Hey there, time traveller!
This article was published 12/12/2010 (2385 days ago), so information in it may no longer be current.
Imagine a town without running water or indoor toilets. People collect water from nearby lakes in buckets and defecate in latrine pails or outhouses. Do you immediately think of Africa or Asia? Or do you think of life in the 19th century, before these modern services were widely available?
It is unlikely that you thought of Canada, yet a recent series of reports in Winnipeg Free Press revealed that more than 15,000 First Nations people are living on reserves in homes without running water. These are towns that are home to hundreds or thousands of people.
The lack of tap water and flush toilets makes proper hygiene -- such as frequent hand-washing -- almost impossible, resulting in higher risks of influenza, shigellosis, skin infections, gastrointestinal disease, and whooping cough (pertussis). For example, Manitoba First Nations without running water were the hardest hit communities in Canada during last year's H1N1 (swine flu) outbreak.
The lack of tap water and toilets also strikes a blow to human dignity, contributing to high rates of suicide.
Since 1977, the federal government has promised First Nations that it would provide reserves with water and sanitation services of comparable quality to other remote rural communities. Drinking water quality and wastewater treatment in many First Nation communities across Canada has improved, yet 49 First Nations communities still have high-risk drinking water systems and 117 First Nations face ongoing boil water advisories (out of roughly 600 First Nations in Canada).
Thousands of homes lack running water, including the majority of residences at Pikangikum in Ontario, Kitcisakik in Quebec, St. Theresa Point, Wasagamack, Red Sucker Lake, and Garden Hill in Manitoba, and Little Buffalo in Alberta. In contrast, comparable remote non-reserve communities--Red Lake (Ontario), Aumond
(Quebec), Berwyn (Alberta), and Flin Flon (Manitoba)--enjoy safe drinking water and wastewater treatment systems with quality assured by provincial laws.
There are three main reasons why this deplorable situation persists. First, as the Expert Panel on Safe Drinking Water for First Nations concluded in 2006, the federal government has never provided adequate funding to build and operate the necessary infrastructure for safe water on reserves.
Second, the federal government has failed to create a legal framework to ensure the safety of water on reserves. Reserves fall into a regulatory black hole where provincial drinking water safety laws do not apply. Federal laws mandate safe water for federal employees and passengers on planes and trains, but overlook reserves. Bill S-11, the proposed Safe Drinking Water for First Nations Act introduced in the Senate in 2010, is not the answer, as it ignores the recommendations of the government's own Expert Panel and has been widely criticized.
Third, First Nations communities that lack running water have never been designated as high priorities for drinking water upgrades by Indian and Northern Affairs Canada. The prioritization process arbitrarily focused on the quality of water treatment systems and ignored whether treated water actually gets delivered to people's homes.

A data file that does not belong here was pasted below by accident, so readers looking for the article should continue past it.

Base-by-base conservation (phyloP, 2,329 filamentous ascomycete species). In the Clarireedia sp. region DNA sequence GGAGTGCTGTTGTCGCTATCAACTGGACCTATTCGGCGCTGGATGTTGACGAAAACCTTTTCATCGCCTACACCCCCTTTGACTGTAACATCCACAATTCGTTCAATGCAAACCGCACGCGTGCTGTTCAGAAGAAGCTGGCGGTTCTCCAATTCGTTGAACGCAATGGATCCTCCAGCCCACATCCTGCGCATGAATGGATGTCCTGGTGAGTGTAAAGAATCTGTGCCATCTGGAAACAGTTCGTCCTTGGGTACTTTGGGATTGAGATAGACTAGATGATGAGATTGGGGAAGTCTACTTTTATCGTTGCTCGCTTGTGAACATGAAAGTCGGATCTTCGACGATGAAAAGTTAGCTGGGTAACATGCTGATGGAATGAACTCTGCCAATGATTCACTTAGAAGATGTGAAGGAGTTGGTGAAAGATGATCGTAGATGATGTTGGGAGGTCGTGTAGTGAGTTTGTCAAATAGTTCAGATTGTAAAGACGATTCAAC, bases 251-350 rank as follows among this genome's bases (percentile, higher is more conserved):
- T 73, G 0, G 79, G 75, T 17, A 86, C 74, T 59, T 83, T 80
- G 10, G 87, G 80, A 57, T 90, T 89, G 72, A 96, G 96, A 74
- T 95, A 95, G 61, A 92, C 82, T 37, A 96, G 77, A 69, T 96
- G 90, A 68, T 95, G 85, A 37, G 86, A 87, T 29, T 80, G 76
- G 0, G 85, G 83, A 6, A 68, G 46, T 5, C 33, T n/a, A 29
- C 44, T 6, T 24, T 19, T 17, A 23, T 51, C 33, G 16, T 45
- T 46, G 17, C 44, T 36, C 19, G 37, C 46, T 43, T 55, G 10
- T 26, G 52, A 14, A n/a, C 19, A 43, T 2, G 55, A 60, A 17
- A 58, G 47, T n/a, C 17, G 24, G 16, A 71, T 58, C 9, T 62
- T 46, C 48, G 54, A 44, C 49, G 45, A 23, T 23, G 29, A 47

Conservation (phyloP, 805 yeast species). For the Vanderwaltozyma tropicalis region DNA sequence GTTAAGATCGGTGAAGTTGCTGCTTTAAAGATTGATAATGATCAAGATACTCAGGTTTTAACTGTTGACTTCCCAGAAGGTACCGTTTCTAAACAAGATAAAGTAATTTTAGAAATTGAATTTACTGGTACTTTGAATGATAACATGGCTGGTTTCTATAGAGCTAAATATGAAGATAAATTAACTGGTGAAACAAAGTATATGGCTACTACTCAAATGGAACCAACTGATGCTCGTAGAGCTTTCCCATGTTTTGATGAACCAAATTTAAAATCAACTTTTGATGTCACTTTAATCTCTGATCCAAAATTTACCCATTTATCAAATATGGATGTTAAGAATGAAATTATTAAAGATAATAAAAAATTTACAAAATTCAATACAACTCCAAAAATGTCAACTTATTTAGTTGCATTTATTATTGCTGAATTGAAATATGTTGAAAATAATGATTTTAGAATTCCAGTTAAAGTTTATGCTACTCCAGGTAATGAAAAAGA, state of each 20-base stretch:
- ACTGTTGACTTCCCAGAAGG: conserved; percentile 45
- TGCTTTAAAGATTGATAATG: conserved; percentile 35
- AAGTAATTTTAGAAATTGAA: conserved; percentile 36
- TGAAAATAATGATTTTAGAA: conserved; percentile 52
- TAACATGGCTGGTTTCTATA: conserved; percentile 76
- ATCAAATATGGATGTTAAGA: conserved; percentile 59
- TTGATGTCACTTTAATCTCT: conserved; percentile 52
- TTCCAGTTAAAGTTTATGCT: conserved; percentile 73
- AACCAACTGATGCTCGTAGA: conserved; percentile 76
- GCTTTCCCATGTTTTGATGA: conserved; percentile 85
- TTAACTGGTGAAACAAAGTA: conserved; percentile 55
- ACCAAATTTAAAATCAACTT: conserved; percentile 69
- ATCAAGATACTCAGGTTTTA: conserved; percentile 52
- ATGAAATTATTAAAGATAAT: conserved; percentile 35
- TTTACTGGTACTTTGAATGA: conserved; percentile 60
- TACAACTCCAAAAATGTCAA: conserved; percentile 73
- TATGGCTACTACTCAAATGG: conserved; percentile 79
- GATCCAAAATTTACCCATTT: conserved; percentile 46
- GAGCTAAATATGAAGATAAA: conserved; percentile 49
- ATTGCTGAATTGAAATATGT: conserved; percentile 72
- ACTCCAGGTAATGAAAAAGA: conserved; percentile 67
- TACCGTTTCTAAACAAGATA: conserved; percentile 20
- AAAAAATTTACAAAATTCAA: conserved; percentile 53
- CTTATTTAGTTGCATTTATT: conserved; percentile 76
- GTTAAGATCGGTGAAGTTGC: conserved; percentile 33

The fact that the political process has floundered for more than three decades raises an intriguing legal question: Do Canadians, including First Nations, have an enforceable right to enjoy basic water and sanitation services?
The potential impact of recognizing that citizens have a legal right to water is demonstrated by South Africa, where the right was incorporated in the post-apartheid constitution in 1996. Since then, access to clean water has been extended to more than ten million South Africans, the majority of whom reside in poor black neighbourhoods. Nelson Mandela describes the extension of clean drinking water to millions of South Africans as "amongst the most important achievements of democracy in our country."
Canada's Constitution does not mention the right to water. However, a compelling legal argument can be made that the government's failure to provide First Nations with basic water and sanitation services violates the right to life, liberty, and security of the person and the right to equality in the Charter of Rights and Freedoms, as well as the government's constitutional commitment to provide "essential public services of reasonable quality to all Canadians."
While litigation should be a last resort, people without running water can be forgiven for running out of patience after decades of broken promises.
For First Nations to continue enduring third world living conditions in one of the wealthiest nations on Earth is intolerable. Every Canadian has the right to water. It is time for Canada to work with First Nations on an urgent basis to address the current crisis, make the necessary infrastructure and training investments, and pass a law guaranteeing the safety of drinking water on reserves.
David R. Boyd is an environmental lawyer,
professor, and author of Dodging the Toxic Bullet: How to Protect Yourself from Everyday Environmental Health Hazards. Merrell-Ann Phare is executive director of the Center for Indigenous Environmental Resources and author of Denying the Source: The Crisis of First Nations Water Rights.